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Luxury cars fail new Insurance Institute of Highway Safety crash testsPosted On Tue, August 14, 2012
The Insurance Institute for Highway Safety (IIHS) recently developed a new, and more rigorous, frontal crash test - one that several midsize luxury sedans have not been able to pass, according to the Washington Post.
The luxury models were the first to participate in the new crash test, which was designed to replicate the damage sustained when a car strikes another car or a stationary object. The test consists of running the front end of a car into a five-foot-wide barrier at 40 miles per hour.
According to the Post, of the 2012-model cars tested, only two received the highest score of "Good" - the Acura TL and the Volvo S60. Several other luxury models received moderate scores of "Acceptable" or "Marginal," and four cars were labeled the distressing "Poor": the Audi A4, Mercedes Benz C-Class and Lexus IS 250 and ES 350. None of the cars tested in this round market for less than $30,000.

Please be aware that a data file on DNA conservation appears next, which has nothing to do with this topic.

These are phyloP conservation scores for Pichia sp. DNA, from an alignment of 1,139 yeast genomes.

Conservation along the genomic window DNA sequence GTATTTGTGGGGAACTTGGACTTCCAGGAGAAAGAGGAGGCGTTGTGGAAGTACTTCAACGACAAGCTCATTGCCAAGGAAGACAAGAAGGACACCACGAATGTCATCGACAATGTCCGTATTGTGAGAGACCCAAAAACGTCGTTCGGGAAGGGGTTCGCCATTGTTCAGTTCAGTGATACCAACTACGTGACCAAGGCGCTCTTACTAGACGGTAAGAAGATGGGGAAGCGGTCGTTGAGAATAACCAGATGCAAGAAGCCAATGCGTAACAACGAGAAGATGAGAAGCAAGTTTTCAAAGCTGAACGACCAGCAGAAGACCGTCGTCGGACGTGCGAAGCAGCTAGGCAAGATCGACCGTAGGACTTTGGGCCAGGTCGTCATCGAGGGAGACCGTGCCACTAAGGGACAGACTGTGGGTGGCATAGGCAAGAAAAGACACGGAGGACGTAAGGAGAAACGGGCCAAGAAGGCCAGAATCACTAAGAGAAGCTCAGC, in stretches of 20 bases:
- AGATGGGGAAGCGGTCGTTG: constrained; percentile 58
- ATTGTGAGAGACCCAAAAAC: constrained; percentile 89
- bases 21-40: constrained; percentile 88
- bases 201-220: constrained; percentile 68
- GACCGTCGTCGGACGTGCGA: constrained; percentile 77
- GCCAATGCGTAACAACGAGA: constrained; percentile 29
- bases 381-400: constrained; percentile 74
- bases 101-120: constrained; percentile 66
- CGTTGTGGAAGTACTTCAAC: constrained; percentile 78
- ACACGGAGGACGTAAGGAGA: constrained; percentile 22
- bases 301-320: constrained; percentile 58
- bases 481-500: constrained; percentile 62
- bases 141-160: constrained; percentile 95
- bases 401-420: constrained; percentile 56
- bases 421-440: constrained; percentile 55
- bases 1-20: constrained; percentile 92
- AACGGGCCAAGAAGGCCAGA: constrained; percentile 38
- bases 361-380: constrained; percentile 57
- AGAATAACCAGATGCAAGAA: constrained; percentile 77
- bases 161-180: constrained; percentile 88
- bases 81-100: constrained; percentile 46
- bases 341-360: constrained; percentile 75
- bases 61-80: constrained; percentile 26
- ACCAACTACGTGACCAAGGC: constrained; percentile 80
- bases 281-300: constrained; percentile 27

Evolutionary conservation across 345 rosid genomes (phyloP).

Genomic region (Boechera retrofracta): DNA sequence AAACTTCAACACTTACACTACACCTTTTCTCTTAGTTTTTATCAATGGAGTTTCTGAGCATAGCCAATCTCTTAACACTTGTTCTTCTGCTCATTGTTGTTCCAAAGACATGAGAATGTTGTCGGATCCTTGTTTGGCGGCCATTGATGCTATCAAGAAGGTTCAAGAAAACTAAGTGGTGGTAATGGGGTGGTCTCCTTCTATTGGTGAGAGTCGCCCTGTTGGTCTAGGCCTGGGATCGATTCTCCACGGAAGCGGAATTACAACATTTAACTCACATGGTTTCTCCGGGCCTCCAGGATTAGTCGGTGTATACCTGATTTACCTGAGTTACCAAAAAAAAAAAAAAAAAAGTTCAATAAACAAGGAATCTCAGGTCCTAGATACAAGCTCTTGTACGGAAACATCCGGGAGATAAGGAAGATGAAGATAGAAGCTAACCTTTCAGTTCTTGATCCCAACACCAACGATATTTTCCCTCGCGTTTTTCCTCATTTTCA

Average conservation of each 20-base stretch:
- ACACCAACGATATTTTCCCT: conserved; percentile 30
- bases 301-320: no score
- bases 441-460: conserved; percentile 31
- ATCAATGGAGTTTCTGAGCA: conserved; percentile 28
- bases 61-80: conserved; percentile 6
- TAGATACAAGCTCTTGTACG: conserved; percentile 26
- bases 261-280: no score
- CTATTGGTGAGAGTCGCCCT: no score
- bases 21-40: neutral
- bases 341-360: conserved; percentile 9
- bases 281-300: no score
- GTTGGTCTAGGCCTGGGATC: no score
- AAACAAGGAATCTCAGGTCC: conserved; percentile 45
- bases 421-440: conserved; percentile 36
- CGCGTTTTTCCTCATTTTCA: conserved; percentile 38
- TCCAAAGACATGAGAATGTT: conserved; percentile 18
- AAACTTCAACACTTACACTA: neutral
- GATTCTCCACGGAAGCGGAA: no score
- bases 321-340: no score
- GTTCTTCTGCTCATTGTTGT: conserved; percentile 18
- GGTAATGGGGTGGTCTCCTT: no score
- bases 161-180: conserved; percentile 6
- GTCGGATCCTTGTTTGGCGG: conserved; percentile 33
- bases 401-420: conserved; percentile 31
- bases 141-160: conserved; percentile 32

Achieving a score of "Good" is best for the auto manufacturer for obvious reasons - it makes the car desirable for drivers concerned with safety and bolsters the manufacturer's reputation.
However, purchasing a car labeled "Good" by the IIHS is also beneficial to the consumer: if a car earns a spot on the IIHS Top Safety Picks list, a consumer who purchases that car may be entitled to lower auto insurance rates and premiums, according to Auto Trends Magazine.
The IIHS plans to incorporate the new test into its standards for Top Safety Picks in 2013.
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